3-D Reconstruction Of Martian Surface Uncovers Lost Evidence Of Ancient Floods

Mars has been cold and dry for half its life, but as recently as 500 million years ago, its surface was shaped by water.

Ancient Floodwaters on Mars

The location of the ~1000 km Marte Vallis channel system on Mars. Marte Vallis is filled with young lavas obscuring the source and morphology of the channels. The dashed box highlights the area shown in the image at the bottom of the page.Courtesy of NASA/MOLA Team/Smithsonian Institution

A new 3-D model of ancient Mars depicts how ancient mega-floods carved channels into the planet within the last 500 million years. While Curiosity roves across Gale Crater in search of other watery evidence, this new map will help scientists trying to understand how water shaped the planet earlier in its life.

Mars has several channels embedded in its surface, which were carved by ancient gigantic floods larger than anything known to have happened on Earth. The flood channels are distinct from alluvial fans and other drainage areas, like the one Curiosity is exploring in Gale Crater--they're much larger, and must be the result of some catastrophically huge displacement of water. It could be from some underground reservoir that was loosed either by volcanic activity, or maybe an impact. Some of the evidence of these floods has been erased, however, including a region near the Martian equator called Elysium Planitia.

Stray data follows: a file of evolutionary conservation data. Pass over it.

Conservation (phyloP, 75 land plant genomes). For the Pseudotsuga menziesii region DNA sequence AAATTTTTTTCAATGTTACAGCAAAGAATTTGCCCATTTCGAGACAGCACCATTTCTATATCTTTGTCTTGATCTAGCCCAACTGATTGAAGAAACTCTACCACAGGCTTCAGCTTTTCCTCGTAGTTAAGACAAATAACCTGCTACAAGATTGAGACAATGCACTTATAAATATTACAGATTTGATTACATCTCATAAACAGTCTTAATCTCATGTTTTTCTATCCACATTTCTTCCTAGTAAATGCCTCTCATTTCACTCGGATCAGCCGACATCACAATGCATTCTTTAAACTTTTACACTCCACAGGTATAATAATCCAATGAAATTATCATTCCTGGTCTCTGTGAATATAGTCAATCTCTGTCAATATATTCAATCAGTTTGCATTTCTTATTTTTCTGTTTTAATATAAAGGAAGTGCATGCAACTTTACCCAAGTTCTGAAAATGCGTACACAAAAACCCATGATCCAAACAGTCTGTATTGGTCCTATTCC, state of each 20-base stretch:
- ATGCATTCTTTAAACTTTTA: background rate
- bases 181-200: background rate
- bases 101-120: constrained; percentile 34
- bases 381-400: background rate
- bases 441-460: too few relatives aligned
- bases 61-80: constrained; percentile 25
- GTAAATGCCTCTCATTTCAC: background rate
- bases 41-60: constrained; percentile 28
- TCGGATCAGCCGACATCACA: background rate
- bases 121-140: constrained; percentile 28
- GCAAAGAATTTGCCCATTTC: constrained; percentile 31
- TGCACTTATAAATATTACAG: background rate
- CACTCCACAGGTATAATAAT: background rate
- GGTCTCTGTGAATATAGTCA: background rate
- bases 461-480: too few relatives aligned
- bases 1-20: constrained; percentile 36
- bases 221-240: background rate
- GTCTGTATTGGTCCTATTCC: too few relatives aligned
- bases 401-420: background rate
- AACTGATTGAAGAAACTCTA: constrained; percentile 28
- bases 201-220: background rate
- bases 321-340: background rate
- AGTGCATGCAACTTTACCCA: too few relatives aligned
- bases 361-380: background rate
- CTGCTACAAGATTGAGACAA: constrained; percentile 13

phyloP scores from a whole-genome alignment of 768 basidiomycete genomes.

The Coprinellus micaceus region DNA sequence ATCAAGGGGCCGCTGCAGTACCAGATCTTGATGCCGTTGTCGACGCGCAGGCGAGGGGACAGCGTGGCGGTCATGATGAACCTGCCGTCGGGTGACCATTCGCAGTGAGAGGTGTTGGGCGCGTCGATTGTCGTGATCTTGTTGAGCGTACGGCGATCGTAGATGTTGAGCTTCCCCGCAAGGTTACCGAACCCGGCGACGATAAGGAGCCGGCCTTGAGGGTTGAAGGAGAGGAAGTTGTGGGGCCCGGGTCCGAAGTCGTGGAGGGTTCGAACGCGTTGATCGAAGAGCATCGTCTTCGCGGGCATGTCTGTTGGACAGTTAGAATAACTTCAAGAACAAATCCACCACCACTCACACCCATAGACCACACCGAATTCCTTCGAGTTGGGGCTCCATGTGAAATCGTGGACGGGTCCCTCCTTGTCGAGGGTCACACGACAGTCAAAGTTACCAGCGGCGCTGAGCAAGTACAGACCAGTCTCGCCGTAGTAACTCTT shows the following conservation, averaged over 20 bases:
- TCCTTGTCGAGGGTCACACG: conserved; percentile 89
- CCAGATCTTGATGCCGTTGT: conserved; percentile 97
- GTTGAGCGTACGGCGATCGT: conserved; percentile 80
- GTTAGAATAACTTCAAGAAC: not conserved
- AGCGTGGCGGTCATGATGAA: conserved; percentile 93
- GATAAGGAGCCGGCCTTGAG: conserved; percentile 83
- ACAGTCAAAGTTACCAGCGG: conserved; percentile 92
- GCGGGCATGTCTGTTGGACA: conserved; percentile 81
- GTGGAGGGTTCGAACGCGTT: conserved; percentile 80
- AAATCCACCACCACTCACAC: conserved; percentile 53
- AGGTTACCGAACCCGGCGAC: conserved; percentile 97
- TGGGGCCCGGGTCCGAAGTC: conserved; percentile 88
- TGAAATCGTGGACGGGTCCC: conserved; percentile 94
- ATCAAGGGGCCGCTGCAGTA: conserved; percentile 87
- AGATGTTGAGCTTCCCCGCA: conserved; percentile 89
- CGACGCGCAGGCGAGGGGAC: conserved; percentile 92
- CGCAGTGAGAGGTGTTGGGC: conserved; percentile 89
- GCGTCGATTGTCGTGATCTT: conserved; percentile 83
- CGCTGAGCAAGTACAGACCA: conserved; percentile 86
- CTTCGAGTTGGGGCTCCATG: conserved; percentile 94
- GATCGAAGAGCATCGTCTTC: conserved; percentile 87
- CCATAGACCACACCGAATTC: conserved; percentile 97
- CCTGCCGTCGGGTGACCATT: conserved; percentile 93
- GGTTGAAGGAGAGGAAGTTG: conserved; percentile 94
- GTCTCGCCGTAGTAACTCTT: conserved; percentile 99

Marte Vallis 3-D Reconstruction

3D visualization of the buried Marte Vallis channels beneath the Martian surface. Marte Vallis consists of multiple perched channels formed around streamlined islands. These channels feed a deeper and wider main channel. The surface has been elevated, and scaled by a factor of 1/100 for clarity. The color scale represents the elevation of the buried channels relative to a Martian datum.Smithsonian Institution/NASA/JPL-Caltech/Sapienza University of Rome/MOLA Team/USGS

Lava plains cover Elysium Planitia, burying evidence of its older geologic past. Among the buried evidence is the source of the flood channel called Marte Vallis, which extends about 620 miles across the Elysium plain and 60-odd miles wide. Marte Vallis is an important flood channel in part because it's so big, and in part because it's so young, especially compared to other flood channels that are more well-studied. Understanding Marte Vallis will help scientists understand Mars' recent hydrologic history, which is especially important because when this flood channel was carved, the planet was cold and dry. But to study it, scientists have to peel back the lava layers.

They did it using the Shallow Radar (SHARAD) sounding instrument and the Mars Orbiter Laser Altimeter (MOLA) on the Mars Reconnaissance Orbiter. Radar images helped scientists reveal erosion in buried Martian bedrock, and they realized the erosion was far more pronounced than anyone thought. The channel is at least twice as deep as earlier research suggested, according to the research team, which includes scientists from NASA's Goddard Space Flight Center and Jet Propulsion Laboratory, the Planetary Science Directorate in the Southwest Research Institute, and the Smithsonian Institution.

The team was also able to map these buried channels and figure out where they came from. The great Elysium flood originated from a fracture system known as Cerberus Fossae, the radar showed. This means the floodwaters probably came from a deep aquifer, which breached because of tectonic activity.

Its deepest part compares to the largest-known megaflood on Earth, the Missoula floods, which carved out much of the western United States, the researchers say.

"This work demonstrates the importance of orbital sounding radar in understanding how water has shaped the surface of Mars," said Gareth A. Morgan, a Smithsonian scientist who led the work. Their paper is published this week in Science.